CD, Tympanik Audio, 2009
Undermathic is the electronic alter ego of one Maciej Paszkiewicz from Poland. Although electronic music wasn’t his first love (there’s a lot of industrial sounds going on here) he’s now moved in to electronic with a grace very few seem to manage. His sound certainly does fit in well with the Tympanik family, and those who have liked Pandora’s Black Book and Autoclav 1.1’s releases for Tympanik will love this.
“Return to Childhood” takes a while to get in to, at least I found that to be true. I found the clashes between the dark industrial, and the beautiful synths a little hard to listen to at first, and some tracks, like opening track “Independence” was something of an aural assault as there are swathes of heavy beats one moment, and then pretty, twinkling, piano sounds the next, and when they fall together it doesn’t seem to gel. “Keep Out No Entry” is much smoother and less harsh, more guitars this time and the beats are much less intrusive. I do love the fact that Undermathic uses natural instruments as well as the electronic elements – some tracks bear some resemblance to the mighty 65daysofstatic due to this. “Understanding” takes a note out of Ginormous’s book, and I’m sure there’s some violin in there somewhere. “Lighthouse” has a strange feeling to it which I can’t quite put my finger on; in one instance it is slightly spooky, but the gentle lilt of it seems to lull you in to a strange sense of security at the same time; plays with your mind a little – it is possibly my favourite track.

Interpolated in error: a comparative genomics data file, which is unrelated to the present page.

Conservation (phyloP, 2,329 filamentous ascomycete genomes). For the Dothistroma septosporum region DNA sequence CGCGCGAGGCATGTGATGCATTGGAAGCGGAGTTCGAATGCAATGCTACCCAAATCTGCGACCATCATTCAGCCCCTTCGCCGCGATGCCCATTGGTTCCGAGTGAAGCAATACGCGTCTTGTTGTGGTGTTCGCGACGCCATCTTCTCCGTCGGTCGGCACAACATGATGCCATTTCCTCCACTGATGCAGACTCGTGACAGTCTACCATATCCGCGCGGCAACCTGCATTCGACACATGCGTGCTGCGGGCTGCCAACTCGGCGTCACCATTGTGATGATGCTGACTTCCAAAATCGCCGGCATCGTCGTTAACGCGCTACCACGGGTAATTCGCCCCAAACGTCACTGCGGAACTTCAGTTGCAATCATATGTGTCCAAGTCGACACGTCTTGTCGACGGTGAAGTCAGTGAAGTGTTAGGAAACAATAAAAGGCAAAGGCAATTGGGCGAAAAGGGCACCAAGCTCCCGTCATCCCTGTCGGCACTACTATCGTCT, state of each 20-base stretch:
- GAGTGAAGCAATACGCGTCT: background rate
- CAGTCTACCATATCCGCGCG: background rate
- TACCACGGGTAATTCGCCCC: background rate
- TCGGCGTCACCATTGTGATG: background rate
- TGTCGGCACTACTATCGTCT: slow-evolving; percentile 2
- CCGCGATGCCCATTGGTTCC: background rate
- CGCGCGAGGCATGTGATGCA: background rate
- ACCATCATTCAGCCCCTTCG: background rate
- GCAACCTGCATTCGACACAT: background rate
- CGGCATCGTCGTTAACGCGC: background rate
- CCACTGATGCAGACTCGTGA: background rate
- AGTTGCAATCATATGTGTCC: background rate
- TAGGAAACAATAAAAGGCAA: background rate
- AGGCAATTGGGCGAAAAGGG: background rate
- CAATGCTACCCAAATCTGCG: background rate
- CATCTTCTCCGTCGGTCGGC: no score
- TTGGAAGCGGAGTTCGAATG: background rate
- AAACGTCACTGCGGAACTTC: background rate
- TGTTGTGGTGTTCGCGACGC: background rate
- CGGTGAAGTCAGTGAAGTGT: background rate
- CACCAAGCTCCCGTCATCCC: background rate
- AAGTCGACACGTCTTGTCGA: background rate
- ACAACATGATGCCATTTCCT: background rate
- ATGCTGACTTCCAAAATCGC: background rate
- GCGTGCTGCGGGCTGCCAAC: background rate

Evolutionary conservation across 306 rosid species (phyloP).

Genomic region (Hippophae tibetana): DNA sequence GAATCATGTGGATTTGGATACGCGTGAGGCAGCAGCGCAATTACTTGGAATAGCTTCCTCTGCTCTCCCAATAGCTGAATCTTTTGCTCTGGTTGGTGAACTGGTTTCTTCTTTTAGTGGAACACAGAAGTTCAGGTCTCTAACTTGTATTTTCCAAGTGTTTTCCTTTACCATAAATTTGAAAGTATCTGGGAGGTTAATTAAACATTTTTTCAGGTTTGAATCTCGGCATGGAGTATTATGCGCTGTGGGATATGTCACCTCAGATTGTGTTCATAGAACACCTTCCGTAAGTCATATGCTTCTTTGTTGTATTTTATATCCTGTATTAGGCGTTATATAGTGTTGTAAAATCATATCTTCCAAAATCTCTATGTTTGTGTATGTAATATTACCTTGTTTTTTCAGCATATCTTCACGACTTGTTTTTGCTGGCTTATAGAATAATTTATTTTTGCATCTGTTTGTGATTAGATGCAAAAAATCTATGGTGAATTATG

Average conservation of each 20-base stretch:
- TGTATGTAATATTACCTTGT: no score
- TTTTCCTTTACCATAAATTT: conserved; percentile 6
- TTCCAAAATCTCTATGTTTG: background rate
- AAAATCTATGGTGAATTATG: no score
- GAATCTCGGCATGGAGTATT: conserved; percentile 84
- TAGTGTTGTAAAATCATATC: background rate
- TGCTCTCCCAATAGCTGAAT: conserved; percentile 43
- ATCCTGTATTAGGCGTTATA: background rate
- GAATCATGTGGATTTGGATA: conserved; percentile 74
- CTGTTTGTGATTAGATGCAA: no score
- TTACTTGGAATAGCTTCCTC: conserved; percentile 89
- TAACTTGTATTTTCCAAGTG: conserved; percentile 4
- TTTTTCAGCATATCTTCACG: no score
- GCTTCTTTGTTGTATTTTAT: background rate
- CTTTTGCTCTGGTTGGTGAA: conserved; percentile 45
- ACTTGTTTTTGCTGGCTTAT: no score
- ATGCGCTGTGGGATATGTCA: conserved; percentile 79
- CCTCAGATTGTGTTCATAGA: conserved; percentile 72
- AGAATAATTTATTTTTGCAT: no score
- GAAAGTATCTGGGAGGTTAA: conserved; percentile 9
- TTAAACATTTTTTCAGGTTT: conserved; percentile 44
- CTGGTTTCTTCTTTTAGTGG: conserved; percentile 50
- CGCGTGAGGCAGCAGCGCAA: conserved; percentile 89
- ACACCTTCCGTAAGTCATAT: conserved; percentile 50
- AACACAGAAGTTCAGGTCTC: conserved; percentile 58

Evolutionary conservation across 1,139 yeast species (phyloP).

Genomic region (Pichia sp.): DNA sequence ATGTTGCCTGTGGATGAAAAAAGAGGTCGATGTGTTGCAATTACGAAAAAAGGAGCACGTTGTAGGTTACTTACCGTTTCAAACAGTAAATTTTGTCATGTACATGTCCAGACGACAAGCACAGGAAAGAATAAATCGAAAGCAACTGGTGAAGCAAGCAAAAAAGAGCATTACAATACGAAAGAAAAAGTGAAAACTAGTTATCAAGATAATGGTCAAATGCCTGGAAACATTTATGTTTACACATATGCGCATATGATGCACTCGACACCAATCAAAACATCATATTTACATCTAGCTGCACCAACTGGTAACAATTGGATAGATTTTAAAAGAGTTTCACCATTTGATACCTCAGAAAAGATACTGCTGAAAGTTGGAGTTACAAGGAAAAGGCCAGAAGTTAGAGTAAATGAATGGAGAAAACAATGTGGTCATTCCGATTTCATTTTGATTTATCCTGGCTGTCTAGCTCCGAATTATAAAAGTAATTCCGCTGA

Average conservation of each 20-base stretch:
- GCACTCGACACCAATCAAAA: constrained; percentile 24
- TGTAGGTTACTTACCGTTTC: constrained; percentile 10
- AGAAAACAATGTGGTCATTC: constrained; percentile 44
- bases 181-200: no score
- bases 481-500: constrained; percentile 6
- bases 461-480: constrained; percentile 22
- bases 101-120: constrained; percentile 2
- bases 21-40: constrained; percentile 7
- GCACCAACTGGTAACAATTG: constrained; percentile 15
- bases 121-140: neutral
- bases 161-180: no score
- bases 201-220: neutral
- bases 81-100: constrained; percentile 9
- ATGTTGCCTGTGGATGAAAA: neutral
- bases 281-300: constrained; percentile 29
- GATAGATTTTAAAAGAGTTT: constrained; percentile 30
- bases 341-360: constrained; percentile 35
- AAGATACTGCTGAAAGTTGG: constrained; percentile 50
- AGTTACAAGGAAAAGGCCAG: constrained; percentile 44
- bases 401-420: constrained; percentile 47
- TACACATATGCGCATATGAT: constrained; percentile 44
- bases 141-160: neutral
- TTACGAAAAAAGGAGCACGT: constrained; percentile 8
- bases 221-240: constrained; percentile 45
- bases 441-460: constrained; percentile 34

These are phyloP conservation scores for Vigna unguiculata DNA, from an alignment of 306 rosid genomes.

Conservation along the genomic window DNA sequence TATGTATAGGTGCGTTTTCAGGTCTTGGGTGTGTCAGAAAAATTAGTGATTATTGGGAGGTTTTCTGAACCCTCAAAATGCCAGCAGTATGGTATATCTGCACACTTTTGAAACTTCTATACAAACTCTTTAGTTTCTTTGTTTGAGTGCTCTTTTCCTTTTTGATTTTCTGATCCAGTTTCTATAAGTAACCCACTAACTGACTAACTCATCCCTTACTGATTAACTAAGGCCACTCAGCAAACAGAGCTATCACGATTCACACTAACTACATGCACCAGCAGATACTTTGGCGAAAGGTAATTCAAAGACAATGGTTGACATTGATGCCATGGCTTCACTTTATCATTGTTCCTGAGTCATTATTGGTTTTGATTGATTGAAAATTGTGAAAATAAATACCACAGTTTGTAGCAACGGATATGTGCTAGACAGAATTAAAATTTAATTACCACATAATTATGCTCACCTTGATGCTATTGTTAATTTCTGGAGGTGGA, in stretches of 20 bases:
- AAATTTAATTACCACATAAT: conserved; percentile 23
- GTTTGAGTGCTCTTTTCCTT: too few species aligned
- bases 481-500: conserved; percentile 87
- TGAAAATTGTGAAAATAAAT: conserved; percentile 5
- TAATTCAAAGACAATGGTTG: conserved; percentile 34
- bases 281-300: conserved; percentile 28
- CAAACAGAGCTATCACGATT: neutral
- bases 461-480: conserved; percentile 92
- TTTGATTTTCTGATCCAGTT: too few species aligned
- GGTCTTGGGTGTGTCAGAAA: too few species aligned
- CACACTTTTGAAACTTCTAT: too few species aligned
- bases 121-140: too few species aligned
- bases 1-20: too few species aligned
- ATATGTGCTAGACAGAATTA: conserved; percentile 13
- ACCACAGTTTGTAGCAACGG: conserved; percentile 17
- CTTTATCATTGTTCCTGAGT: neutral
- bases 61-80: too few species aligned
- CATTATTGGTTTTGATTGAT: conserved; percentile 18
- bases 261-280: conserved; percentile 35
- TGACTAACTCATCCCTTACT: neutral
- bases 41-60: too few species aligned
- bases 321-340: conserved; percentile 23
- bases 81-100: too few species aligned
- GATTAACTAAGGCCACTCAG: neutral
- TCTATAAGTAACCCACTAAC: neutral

In all though “Return to Childhood” doesn’t quite find an easy flow. It feels disjointed, as there really are moments of genius but they seem to be sandwiched between big, crashing, walls of heavy industrial sounds and whilst some people will appreciate that, it didn’t do much for me.
Also Tympanik is in danger of becoming a very niche label. There are some releases of recent note (ESA and Displacer) that stand out as being very different sounding, but a lot of what they are releasing is dark, industrial tinged, electronic. I know there is a market for this sort of thing, and Tympanik have become one of the big labels to sit up and pay attention to, but they need to start releasing more of a mixed range – like Hymen, and (the very much missed) Hive Records as examples. I’m no expert at this record label business, but, in all aspects of life, mixing it up a little is never a bad thing.
— Kate Turgoose